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BLOG: Five Easter traditions and where they come from

Egg citing easter blog

30 March 2017

It may seem strange to us today, but we have the Victorians to thank for many of our popular Easter traditions (although of course, Easter altogether has much older origins).

Before Victoria became Queen of England in 1837, the emphasis for Easter was on Lent and fasting but by the time she became Queen, Easter became more of a celebration period – a time of Easter fairs and various other traditions. We look at some of the most popular traditions and their origins.

1. Easter egg hunt


An early 20th century card depicting an 'Eastertide' egg hunt

Easter egg hunts were brought over from Germany to England during this period. Bromsgrove-born scholar and poet Alfred Housman noted the novelty in a lecture at UCL in 1892 when he said that "in Germany at Easter time they hide coloured eggs about the house and garden that the children may amuse themselves in discovering them." 

2. Easter bunny


An early 20th century depiction of the Easter bunny interacting with children.

At least since the 17th century the idea of the Easter Bunny  as a bringer of eggs has been known. He has his origins among German Lutherans and originally he played more of a Santa-like role – he was a judgemental little fellow and only good children would be treated with brightly coloured eggs in his basket. In the 18th century the idea of an egg-giving hare became popular, spreading via German emigrants to Europe and beyond. 

3. Egg rolling


Egg rolling competitions taking place on the Museum's main street, in keeping with tradition.

Egg rolling is a traditional game played at Easter and has probably been played since ancient times. In fact, in the UK it used to be known as ‘pace-egging’. The eggs were traditionally wrapped in onion skins and boiled to give them a mottled gold appearance (although today they are usually painted) and the children competed to see who could roll their egg the furthest. Naturally, egg rolling became associated with Easter when the egg did – this was cemented in the Victorian period when celebrating Easter became popular in society. Throughout Easter at BCLM we have egg rolling competitions of our own for children to take part it in, though of course the eggs are rubber so as to avoid chaos!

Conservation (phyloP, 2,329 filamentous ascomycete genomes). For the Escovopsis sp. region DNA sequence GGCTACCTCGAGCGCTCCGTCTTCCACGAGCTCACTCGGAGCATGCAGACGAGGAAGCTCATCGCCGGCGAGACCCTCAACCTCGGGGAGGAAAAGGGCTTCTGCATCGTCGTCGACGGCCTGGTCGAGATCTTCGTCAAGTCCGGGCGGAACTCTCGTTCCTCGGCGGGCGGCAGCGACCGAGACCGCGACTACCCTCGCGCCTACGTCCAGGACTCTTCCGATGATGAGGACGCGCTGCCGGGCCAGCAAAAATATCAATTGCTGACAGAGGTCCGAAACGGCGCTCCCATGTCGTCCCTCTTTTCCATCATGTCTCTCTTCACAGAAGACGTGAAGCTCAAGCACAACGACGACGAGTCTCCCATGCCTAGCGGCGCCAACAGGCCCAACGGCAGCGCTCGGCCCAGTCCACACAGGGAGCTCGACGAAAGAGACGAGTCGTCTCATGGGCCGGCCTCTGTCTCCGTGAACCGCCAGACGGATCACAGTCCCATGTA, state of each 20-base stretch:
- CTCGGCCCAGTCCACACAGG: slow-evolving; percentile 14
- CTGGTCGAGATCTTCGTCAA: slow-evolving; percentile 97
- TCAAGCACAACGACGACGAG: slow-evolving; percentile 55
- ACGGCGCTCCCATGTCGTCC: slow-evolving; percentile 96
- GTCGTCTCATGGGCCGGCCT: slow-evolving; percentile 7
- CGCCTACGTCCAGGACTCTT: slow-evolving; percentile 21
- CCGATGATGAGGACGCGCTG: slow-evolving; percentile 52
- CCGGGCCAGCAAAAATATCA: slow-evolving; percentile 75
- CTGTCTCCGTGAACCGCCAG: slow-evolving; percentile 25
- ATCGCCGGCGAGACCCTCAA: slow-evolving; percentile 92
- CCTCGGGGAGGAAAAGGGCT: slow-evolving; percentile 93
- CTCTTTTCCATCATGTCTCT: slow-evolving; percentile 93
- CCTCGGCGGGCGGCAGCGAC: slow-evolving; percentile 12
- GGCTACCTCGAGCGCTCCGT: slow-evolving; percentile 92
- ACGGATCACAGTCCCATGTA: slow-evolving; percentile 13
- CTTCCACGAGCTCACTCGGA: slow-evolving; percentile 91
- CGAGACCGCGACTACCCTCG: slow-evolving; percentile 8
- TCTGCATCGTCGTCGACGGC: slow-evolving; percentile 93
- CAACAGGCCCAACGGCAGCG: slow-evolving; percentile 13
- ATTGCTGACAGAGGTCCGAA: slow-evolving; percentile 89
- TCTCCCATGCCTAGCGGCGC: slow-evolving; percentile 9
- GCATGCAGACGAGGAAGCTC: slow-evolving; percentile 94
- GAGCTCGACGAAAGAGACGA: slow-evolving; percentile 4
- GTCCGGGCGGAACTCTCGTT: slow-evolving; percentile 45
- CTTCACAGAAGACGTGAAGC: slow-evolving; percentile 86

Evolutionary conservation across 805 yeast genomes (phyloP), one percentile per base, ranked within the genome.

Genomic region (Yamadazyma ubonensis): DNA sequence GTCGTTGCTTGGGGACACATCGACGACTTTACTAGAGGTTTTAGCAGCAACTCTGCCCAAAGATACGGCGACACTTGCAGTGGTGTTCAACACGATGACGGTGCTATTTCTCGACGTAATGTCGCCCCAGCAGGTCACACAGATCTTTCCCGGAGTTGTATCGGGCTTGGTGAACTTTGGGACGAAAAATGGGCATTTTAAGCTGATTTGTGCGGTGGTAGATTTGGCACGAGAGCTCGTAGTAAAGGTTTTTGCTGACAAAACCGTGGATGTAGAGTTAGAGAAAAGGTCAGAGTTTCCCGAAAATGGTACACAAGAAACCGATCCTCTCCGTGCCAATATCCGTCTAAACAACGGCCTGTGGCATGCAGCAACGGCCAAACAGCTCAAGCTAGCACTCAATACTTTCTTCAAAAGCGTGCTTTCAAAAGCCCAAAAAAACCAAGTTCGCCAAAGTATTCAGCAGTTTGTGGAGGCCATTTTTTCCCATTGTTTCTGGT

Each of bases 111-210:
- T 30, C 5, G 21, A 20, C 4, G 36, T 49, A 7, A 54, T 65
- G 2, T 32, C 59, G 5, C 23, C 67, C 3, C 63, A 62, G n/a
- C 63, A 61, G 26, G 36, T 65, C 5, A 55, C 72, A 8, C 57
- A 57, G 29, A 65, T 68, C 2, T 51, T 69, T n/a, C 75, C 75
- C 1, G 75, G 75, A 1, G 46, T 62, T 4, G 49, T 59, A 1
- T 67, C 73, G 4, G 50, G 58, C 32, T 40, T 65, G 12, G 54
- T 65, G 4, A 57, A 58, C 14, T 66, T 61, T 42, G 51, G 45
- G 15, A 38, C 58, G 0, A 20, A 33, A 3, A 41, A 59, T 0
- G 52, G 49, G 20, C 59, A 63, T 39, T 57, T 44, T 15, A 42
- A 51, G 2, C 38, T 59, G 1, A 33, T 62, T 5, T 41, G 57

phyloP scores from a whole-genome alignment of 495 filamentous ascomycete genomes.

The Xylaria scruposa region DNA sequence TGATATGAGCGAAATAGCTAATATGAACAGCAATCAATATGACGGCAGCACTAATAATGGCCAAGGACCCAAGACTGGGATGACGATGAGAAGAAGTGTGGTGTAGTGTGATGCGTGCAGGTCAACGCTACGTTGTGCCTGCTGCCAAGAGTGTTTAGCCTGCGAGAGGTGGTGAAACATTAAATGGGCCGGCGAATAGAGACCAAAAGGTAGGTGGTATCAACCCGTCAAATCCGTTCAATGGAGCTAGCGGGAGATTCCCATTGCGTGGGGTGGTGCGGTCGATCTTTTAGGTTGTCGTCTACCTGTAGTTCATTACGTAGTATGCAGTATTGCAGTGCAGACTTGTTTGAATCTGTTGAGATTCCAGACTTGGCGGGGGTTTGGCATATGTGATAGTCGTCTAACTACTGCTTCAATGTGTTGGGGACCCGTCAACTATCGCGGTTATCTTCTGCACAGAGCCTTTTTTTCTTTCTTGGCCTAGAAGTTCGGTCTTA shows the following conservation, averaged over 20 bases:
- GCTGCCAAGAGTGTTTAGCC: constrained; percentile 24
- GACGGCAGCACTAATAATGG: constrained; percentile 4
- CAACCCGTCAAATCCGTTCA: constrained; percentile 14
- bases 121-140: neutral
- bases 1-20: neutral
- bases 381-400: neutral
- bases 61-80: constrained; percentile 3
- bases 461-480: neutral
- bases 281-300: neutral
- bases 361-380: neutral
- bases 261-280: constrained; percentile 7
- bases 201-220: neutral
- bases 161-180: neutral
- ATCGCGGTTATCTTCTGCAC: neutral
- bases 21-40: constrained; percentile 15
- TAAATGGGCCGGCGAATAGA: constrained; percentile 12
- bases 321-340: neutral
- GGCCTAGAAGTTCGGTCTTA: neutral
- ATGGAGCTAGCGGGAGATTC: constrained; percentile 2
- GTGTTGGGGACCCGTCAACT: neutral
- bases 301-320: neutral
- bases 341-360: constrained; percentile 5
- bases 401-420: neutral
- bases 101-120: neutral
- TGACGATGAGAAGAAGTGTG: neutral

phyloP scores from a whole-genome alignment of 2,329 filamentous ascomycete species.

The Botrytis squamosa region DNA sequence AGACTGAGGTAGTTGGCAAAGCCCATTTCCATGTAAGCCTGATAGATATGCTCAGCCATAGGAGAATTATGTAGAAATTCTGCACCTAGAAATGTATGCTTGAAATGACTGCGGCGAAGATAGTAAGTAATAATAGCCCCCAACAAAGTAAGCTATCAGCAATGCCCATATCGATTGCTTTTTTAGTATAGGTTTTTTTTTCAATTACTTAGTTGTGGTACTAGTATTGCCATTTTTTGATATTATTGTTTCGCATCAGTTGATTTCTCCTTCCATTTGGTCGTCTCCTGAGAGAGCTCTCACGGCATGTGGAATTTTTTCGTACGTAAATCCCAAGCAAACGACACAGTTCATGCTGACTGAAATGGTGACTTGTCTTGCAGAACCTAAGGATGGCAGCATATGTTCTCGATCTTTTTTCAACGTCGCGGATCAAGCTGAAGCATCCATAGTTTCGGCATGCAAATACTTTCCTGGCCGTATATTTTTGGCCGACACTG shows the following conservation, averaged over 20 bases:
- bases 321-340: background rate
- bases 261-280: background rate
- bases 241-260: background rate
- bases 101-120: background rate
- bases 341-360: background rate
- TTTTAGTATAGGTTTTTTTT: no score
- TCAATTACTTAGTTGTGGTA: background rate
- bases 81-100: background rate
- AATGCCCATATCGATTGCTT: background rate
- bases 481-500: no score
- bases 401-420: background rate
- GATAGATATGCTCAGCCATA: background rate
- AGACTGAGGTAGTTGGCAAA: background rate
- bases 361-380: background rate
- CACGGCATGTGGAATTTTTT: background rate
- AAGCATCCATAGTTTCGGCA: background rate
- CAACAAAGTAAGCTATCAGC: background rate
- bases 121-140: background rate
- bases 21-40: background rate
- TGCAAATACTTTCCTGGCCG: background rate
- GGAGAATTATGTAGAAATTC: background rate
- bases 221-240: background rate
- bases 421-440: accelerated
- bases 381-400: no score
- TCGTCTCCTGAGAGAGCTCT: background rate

4. Chocolate eggs


An early 20th century card depicting Easter eggs.

Easter would simply not be Easter without a big chocolate egg to enjoy! As eggs became associated with Easter as a Christian festival (which are to some extent adaptations of ancient pagan practices), chocolate eggs were increasingly given as gifts. Chocolate Easter eggs first occur in the Victorian period, with France and Germany taking the lead in producing them. Initially they would have been a rather luxurious item, as you can imagine how painstaking it would have been to line the first hollow moulds with paste chocolate one at a time! Chocolate Easter eggs were sold throughout the UK during the Victorian period but were briefly known as ‘French-style’ chocolate eggs (Cadbury’s launched theirs in 1875).

5. Easter greetings


A late 19th century card  depicting two Easter hares trying on Easter bonnets.

Mailing novelty cards and postcards for various celebrations (Christmas and Valentine’s Day, for example) became popular in the Victorian period due to Royal Mail becoming much cheaper and more widely available. So it’s no surprise then that as various symbols of Easter became more prominent (chicks, eggs, rabbits etc) that they found themselves on cards and postcards. We have a wonderful collection here at the Museum. 

Fancy stepping back in time  and discovering a traditional Black Country Easter? Visit us for our Egg-Citing Easter Activities  (Sat 7  - Sun 23 April).

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